First, we rotated the open field 45° to maximally disrupt correspondence between arena and distal walls or cues present within the recording environment to verify that EBC responses were anchored to local boundaries and not the broader recording room. Under these conditions, we recorded a total of 65 RSC neurons (across four rats and 14 sessions), of which 44.6% (n = 29/65) had EBC sensitivity. Consistent with EBC responses being referenced to the rat, receptive fields in rotated arenas maintained the same orientation and distance with respect to the animal, although arena boundaries now fell along completely different allocentric axes (Fig. 4, A to C; difference between baseline and rotated preferred orientation = 9°, IQR = −11.25 to 33.0°; Wilcoxon signed-rank test, z = 1.17, P = 0.24; difference between baseline and rotated preferred distance = 3.0 cm, IQR = −3.0 to 5 cm; Wilcoxon signed-rank test, z = 1.44, P = 0.15). Although vector tuning remained intact, there were slight but significant changes to ratemap coherence between baseline and rotation sessions, which suggested that the quality of the egocentric boundary receptive field was decremented across conditions (Fig. 4D; difference between baseline and rotated ratemap coherence = 0.02, IQR = −0.01 to 0.04; Wilcoxon signed-rank test, z = 2.12, P = 0.03).

Fig. 4 EBCs are anchored to local boundaries, respond in novel environments, and lose sensitivity in arenas without explicit borders.

(A) Left: Trajectory plot and EBR for an example EBC with similar egocentric boundary vector tuning in baseline experimental session (top) and a second session in an environment rotated 45° (bottom). Right: Example head direction neuron sustains directional tuning across both conditions. (B) Preferred orientation of EBC receptive fields in all arena manipulation sessions subtracted from the preferred orientation in baseline sessions. (C) Preferred distance of EBC receptive fields in all arena manipulation sessions subtracted from the preferred distance in baseline sessions. (D) EBC receptive field coherence in all arena manipulation sessions subtracted from receptive field coherence in baseline sessions. (E) Trajectory plot and EBR for an example EBC with similar egocentric boundary vector tuning in baseline experimental session (top) and a second session in an expanded arena (bottom). (F) Trajectory plot and EBR for an example EBC with similar egocentric boundary vector tuning in baseline experimental session (top) and a second session in a novel arena (bottom). (G) Trajectory plot and EBR for two example EBCs between baseline session (top) and session with walls removed (bottom). Left EBC has a more distal receptive field and exhibits similar egocentric boundary vector tuning. Right EBC has a more proximal receptive field and has disrupted tuning in arena with no walls. (H) For EBCs recorded in arenas without walls, the preferred orientation at baseline plotted against the change in EBC receptive field coherence between the two sessions is shown. (I) Same as (H) but for change in coherence as a function of baseline preferred distance.

Consistency in tuning could emerge if the allocentric map anchored to local boundaries rather than distal cues. This was not the case, as a population of simultaneously recorded head direction cells (n = 4; Fig. 4A, right) exhibited similar mean tuning across the rotated and nonrotated conditions (n = absolute median tuning difference = 11.9°, absolute maximum tuning difference = 20.9°). Accordingly, arena rotation experiments dissociated the directional component of EBCs from the allocentric reference frame of head direction cells.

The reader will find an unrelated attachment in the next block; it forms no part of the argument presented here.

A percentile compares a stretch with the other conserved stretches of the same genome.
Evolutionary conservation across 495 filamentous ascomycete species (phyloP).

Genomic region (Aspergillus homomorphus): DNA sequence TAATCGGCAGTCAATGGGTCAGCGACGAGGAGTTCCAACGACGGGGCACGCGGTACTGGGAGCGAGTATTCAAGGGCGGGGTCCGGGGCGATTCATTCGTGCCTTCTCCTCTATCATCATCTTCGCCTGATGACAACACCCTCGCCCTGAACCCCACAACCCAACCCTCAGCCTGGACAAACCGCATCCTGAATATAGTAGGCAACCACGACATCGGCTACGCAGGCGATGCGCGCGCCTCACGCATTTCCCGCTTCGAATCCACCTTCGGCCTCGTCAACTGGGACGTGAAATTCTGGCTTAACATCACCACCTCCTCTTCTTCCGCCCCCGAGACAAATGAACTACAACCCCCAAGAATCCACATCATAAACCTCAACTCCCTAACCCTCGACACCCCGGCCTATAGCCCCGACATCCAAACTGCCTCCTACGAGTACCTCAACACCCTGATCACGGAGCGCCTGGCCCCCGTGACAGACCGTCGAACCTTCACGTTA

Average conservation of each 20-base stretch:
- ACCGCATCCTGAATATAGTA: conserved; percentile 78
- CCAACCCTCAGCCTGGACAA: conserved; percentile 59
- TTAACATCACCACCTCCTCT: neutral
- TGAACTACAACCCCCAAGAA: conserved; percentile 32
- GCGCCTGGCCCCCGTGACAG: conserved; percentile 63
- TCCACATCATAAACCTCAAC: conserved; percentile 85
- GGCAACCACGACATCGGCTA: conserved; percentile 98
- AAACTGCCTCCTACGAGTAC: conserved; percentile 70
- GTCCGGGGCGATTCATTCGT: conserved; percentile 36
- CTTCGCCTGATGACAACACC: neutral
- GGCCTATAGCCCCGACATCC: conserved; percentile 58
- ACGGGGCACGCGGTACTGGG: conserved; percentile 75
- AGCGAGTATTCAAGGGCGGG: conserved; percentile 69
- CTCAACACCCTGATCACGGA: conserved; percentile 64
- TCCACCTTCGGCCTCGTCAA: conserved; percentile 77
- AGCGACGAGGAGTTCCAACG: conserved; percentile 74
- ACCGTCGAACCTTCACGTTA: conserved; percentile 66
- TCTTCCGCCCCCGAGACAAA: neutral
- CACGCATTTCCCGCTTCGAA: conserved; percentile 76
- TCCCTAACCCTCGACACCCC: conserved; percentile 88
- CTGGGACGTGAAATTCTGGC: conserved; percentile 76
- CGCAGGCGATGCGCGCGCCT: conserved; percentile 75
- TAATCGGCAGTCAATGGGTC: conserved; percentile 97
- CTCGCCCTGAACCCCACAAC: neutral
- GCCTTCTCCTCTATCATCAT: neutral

EBC responsivity is anchored to boundaries, not the center of the environment

RSC EBCs exhibited egocentric vector sensitivity to both arena boundaries and the center of the environment, which we used to our advantage in GLM analyses (fig. S7). This occurs because arena boundaries have a fixed relationship relative to the center of the environment. Accordingly, an obvious question is whether the egocentric boundary response is in actuality defined as an egocentric vector to the center of the arena. We addressed this possibility by comparing preferred orientation and distance for 13 RSC EBCs (from four rats across 11 sessions) between baseline arenas and open fields expanded up to 1.75 m2 (Fig. 4E).

If EBC responses were anchored to boundaries, we anticipated that the orientation and preferred distance would remain consistent across both conditions. Conversely, if the receptive field was defined by a vector to the center of the arena, then the distance component of the egocentric boundary vector would remain fixed to this point. In this scenario, the preferred distance would either move away from the animal in expanded arenas or potentially scale with the arena expansion. We observed that the preferred orientation, preferred distance, and ratemap coherence were not altered between baseline and expanded field sessions, confirming that EBCs were anchored to boundaries and not the center of the arena (Fig. 4, B to D, difference between baseline and expanded preferred orientation = 6°, IQR = −15.75 to 32.25°; Wilcoxon signed-rank test, signed-rank = 55.5, P = 0.51; difference between baseline and expanded preferred distance = −3 cm, IQR = −5.0 to 3.5 cm; Wilcoxon signed-rank test, signed-rank = 30, P = 0.51; difference between baseline and rotated ratemap coherence = −0.01, IQR = −0.04 to 0.01; Wilcoxon signed-rank test, signed-rank = 31, P = 0.34).